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News January 10th, 2024

Priit Alamäe: Challenging the “but” in digitalization

Nortal’s story began (in Estonia) at the same time the second government of Mart Laar decided to go all in on digital transformation in 1999, followed by the accession to the European Union in 2004.

There was an unwritten societal and political understanding that a digital society is the only way forward for a country that needs to run the sovereign complexity while radically improving the business climate, enabling citizens and businesses to focus on their core progress, and hiding the complexity of the administration and taxation. The backdrop for the rapid transformation was a unique combination of unlimited political will, enthusiasm, and extremely limited budgets, creating a start-up-like culture and approach to digitalization.

Three decades later, the resulting perfect storm has brought us to where Estonia is now – the first in the world to offer 99% of public services online 24/7, making the nation one of the world’s most trusted administrations. Nortal has been a driving force behind the strategic transformation and has since delivered 40% of what is collectively known as the Estonian e-government.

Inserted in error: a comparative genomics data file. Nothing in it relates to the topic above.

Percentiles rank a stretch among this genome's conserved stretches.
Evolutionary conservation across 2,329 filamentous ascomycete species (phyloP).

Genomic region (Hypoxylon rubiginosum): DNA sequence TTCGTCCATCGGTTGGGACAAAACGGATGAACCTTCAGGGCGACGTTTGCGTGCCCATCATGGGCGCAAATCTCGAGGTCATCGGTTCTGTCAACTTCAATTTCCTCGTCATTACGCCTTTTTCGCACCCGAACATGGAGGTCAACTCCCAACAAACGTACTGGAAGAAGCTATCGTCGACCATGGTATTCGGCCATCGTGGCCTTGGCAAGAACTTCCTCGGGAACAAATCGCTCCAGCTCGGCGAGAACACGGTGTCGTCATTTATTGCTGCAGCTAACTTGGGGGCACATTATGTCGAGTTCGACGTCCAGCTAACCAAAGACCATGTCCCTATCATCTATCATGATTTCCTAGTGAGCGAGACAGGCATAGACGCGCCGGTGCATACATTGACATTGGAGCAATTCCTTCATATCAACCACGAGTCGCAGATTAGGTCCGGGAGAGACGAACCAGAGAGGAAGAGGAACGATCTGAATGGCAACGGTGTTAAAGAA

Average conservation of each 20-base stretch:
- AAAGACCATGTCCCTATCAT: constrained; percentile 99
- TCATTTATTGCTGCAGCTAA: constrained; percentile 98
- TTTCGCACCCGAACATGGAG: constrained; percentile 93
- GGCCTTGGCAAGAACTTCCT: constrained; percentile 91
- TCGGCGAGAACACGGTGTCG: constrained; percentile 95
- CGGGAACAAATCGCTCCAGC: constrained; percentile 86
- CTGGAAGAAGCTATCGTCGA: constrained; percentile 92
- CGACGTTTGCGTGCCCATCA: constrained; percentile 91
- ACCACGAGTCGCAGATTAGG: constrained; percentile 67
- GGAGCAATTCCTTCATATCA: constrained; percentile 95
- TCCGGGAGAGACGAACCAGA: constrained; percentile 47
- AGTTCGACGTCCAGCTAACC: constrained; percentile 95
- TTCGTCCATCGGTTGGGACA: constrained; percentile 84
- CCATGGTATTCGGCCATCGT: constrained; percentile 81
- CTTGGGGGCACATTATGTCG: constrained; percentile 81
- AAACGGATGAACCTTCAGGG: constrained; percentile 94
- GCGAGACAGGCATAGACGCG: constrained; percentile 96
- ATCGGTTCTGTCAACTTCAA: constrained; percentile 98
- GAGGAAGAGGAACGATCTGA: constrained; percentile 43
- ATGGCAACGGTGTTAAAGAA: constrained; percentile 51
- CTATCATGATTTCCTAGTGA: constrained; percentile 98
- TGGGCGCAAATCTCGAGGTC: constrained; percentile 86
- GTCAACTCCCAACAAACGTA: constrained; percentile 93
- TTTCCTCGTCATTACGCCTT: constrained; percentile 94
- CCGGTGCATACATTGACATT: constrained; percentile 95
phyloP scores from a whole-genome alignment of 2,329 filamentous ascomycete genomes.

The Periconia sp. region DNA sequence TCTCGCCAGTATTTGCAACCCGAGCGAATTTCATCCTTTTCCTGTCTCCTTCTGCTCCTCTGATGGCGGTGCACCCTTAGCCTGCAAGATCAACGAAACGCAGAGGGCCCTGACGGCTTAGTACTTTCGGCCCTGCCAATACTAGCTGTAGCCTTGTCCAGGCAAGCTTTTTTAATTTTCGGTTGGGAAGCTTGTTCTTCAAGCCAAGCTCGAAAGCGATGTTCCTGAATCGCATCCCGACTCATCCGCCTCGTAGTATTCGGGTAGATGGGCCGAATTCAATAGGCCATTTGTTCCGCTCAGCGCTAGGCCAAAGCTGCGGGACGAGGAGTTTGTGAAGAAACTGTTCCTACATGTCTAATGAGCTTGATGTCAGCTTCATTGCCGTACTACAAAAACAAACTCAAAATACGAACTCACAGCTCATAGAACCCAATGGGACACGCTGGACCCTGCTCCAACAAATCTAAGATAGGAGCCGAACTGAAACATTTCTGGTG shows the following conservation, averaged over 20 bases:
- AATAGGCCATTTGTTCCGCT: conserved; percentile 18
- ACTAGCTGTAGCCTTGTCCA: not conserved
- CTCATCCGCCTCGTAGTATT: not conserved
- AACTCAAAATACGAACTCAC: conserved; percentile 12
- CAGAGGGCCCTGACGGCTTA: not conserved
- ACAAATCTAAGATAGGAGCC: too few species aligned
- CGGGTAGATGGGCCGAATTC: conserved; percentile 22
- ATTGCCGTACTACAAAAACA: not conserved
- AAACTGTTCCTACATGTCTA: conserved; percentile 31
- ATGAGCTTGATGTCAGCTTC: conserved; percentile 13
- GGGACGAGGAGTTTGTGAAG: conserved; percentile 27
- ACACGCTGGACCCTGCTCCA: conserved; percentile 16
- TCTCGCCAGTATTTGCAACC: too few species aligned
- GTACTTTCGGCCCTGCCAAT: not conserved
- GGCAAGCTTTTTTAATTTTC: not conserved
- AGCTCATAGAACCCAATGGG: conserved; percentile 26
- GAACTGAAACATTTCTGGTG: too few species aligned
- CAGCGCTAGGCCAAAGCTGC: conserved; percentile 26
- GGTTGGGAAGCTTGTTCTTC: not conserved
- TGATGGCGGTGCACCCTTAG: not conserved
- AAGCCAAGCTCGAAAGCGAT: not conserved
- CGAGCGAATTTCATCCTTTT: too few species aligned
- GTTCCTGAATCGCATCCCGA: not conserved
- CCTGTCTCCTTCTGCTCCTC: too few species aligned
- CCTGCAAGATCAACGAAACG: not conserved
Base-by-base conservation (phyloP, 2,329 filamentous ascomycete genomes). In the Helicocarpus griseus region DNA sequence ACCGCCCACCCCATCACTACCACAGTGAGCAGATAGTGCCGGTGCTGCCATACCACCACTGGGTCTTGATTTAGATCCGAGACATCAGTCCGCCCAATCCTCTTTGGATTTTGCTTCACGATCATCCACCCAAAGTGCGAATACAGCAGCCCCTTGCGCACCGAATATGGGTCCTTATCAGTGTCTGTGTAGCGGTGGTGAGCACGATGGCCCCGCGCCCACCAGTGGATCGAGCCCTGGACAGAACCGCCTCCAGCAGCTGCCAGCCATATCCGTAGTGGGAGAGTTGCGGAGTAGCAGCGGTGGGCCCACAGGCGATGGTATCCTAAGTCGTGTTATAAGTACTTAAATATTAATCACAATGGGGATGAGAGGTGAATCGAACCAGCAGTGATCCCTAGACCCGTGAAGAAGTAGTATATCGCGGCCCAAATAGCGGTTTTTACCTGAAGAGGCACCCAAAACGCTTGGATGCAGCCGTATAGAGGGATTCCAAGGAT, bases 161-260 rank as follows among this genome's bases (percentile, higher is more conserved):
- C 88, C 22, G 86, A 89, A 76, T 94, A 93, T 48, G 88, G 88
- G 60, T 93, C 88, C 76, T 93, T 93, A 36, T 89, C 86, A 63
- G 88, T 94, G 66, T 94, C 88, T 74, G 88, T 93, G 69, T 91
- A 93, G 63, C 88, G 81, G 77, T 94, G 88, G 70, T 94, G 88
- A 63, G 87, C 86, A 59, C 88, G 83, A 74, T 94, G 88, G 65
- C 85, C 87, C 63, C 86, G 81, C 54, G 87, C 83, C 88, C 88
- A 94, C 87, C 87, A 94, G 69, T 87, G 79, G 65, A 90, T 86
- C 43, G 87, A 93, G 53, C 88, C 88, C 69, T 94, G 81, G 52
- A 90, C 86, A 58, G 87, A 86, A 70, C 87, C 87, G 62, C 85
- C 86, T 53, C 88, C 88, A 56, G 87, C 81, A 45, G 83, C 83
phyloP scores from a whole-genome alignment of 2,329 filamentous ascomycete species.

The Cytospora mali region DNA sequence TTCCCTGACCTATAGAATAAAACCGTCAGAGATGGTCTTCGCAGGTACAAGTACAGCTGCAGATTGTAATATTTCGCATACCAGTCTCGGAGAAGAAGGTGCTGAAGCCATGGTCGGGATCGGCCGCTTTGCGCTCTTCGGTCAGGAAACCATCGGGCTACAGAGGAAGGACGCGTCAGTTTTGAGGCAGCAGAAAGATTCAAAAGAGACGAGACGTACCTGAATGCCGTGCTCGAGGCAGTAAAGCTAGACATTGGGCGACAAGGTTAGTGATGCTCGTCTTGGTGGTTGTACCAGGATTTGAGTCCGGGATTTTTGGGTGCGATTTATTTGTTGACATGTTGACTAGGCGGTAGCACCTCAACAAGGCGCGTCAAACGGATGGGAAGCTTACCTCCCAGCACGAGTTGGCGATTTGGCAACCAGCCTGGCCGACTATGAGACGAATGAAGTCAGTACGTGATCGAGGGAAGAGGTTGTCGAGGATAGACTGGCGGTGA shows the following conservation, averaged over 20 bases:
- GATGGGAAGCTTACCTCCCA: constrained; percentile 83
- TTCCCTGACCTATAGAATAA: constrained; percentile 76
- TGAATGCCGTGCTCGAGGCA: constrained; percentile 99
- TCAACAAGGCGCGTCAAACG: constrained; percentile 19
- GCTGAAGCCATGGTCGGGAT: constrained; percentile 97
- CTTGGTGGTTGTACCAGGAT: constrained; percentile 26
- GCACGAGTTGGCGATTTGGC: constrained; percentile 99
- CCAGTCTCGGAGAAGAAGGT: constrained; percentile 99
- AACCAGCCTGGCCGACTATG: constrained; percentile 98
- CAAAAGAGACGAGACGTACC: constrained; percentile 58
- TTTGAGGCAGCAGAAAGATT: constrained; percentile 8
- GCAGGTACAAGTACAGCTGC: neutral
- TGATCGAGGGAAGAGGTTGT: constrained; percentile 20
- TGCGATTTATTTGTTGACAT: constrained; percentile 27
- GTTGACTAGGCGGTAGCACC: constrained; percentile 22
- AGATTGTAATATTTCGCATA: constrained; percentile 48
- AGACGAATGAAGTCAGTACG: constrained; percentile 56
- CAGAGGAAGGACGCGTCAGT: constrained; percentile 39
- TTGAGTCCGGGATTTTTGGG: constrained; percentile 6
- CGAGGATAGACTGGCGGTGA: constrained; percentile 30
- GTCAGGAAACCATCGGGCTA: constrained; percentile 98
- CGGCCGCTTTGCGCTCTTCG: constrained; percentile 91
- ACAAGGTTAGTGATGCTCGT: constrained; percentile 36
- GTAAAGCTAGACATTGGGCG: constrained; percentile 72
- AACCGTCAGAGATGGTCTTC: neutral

Priit Alamäe

– Priit Alamäe, CEO of Nortal

Three decades later, the resulting perfect storm has brought us to where Estonia is now – the first in the world to offer 99% of public services online 24/7, making the nation one of the world’s most trusted administrations. Nortal has been a driving force behind the strategic transformation and has since delivered 40% of what is collectively known as the Estonian e-government.

Estonia can be the inspiration for both “what” and “how”